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Rugh's subject, perhaps best immortalized by the Griswold family in the film National Lampoon--s Vacation, is the family road trip. . . . A valuable addition to the study of 20th-century popular culture and history.--Library JournalRugh treats this period of post-World War II innocence--or Cold War escapism--with a healthy revisionism minus any smudge of sepia sentimentality. . . . Smart and sensitive, well researched and no-nonsense, her ride is well worth taking.--The AtlanticA fascinating exploration of excursions from 1945 to the 1970s.--Washington PostA captivating and provocative read. . . . Of particular interest is Rugh's argument that the family vacation represented a space for character building and patriotic affirmation--something akin to reading Frederick Jackson Turner's frontier thesis while cruising Route 66. One thing is certain: this book makes a convincing case for the centrality of the road to American culture.--American Historical ReviewRugh's lively and enlightening book connects tourism to broader themes, including the history of consumption, consumer culture, civil rights, and family history. Perhaps its greatest contribution is its reconstruction of the experiences of African American tourists, which undercut any perceptions of tourism as a carefree adventure.--Western Historical QuarterlyRugh does an excellent job of contextualizing family vacations by explaining the factors that made them possible in a way that is both intuitive and intellectually satisfying. . . . Innovative and insightful.--Journal of American HistoryAccessible to the general reading public and of value to scholars, Rugh's book can also be readily incorporated into courses in history or American studies at both the undergraduate and graduate level.--Technology and Culture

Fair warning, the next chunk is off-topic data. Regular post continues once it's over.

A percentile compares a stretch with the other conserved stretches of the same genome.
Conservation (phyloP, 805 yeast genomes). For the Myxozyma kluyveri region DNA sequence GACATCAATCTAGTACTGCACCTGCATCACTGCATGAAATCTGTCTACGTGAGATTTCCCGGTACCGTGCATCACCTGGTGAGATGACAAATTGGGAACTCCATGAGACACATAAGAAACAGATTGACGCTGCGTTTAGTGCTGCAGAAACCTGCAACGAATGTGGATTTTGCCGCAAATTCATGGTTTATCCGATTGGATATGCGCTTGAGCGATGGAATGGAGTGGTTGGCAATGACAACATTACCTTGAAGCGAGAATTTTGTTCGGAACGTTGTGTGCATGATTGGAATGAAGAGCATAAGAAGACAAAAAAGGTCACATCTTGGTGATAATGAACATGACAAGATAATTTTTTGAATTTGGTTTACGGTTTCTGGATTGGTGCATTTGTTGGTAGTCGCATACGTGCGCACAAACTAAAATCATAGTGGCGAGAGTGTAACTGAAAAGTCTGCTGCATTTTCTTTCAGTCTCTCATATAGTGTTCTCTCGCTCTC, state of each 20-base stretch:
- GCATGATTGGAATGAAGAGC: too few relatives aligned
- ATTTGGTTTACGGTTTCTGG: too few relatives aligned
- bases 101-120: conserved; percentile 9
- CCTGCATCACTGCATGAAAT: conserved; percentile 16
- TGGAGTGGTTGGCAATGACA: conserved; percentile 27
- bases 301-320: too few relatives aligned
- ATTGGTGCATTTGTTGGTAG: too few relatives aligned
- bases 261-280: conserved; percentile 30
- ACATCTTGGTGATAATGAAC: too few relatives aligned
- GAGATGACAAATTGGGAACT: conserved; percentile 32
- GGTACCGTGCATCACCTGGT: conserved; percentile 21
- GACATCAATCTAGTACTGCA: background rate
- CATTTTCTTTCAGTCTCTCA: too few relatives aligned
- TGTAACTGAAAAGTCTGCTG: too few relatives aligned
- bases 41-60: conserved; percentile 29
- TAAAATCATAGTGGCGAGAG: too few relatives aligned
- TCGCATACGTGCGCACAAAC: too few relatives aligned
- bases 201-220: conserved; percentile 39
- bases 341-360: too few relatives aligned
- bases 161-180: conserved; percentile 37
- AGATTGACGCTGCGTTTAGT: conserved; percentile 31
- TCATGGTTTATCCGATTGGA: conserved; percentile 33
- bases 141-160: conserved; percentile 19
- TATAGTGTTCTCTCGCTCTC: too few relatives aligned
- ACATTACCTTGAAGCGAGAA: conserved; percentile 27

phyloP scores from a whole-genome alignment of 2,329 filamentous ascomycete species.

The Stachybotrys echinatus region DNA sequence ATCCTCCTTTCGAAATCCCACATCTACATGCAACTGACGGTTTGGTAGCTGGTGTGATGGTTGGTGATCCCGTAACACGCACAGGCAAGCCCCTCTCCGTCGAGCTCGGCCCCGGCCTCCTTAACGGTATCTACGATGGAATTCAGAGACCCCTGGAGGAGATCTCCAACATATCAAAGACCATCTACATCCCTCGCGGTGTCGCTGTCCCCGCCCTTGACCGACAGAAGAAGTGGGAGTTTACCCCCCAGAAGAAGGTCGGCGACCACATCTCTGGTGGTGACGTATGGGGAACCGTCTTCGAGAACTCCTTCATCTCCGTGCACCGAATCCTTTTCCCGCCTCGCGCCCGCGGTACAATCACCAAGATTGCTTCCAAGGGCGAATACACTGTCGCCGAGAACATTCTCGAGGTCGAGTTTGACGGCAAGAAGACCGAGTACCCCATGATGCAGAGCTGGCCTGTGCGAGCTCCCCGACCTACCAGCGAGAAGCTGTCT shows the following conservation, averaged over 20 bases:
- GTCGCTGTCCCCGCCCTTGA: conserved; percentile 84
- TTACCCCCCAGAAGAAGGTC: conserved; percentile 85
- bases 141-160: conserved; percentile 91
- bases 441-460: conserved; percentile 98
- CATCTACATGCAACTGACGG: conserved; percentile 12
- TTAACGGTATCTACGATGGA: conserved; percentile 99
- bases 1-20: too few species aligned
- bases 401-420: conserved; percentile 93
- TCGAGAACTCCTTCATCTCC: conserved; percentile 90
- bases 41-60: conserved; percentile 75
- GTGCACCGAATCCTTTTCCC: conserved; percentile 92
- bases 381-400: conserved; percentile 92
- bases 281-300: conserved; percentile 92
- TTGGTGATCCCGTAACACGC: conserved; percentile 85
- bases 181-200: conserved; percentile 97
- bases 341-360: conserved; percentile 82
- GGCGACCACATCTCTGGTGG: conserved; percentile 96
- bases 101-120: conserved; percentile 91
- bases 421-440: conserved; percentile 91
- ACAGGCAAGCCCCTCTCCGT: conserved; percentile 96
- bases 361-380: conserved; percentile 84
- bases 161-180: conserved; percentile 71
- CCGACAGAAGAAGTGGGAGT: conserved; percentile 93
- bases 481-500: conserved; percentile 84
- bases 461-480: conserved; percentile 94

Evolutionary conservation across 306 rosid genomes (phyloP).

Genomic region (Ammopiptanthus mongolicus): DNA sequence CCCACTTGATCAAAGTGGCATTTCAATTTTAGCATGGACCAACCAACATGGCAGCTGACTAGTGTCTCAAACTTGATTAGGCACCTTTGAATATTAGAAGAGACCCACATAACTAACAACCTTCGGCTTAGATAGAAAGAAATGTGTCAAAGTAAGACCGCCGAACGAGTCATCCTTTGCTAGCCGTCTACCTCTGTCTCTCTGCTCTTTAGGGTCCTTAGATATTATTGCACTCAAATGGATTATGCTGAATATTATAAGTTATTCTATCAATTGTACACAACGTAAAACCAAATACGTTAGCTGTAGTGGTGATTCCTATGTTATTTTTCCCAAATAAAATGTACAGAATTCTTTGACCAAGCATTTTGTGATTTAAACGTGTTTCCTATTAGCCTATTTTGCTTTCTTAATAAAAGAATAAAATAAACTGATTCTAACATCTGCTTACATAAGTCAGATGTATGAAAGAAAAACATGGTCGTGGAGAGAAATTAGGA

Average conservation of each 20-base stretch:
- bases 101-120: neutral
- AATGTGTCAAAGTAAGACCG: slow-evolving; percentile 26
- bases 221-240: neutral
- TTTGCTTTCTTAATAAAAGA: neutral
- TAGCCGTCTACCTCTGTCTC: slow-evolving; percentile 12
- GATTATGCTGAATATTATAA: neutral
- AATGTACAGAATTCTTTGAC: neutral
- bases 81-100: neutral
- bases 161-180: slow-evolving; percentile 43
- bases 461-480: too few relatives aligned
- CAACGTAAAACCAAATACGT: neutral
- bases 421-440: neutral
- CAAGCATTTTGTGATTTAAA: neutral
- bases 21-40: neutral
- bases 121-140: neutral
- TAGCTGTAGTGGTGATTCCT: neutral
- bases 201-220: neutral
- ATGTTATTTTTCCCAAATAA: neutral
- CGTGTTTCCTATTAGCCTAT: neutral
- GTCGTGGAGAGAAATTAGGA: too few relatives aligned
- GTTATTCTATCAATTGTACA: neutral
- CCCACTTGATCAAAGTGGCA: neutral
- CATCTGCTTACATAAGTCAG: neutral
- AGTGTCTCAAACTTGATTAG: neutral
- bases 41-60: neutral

Superb! Filled with wonderful images, Rugh's study is exceptionally detailed, extremely well researched and subtly informed by theory rather than driven by it. A well-written and reader-friendly history of a familiar but fascinating subject. I can't wait to own this book!--Karal Ann Marling, author of As Seen on TV: The Visual Culture of Everyday Life in the 1950s

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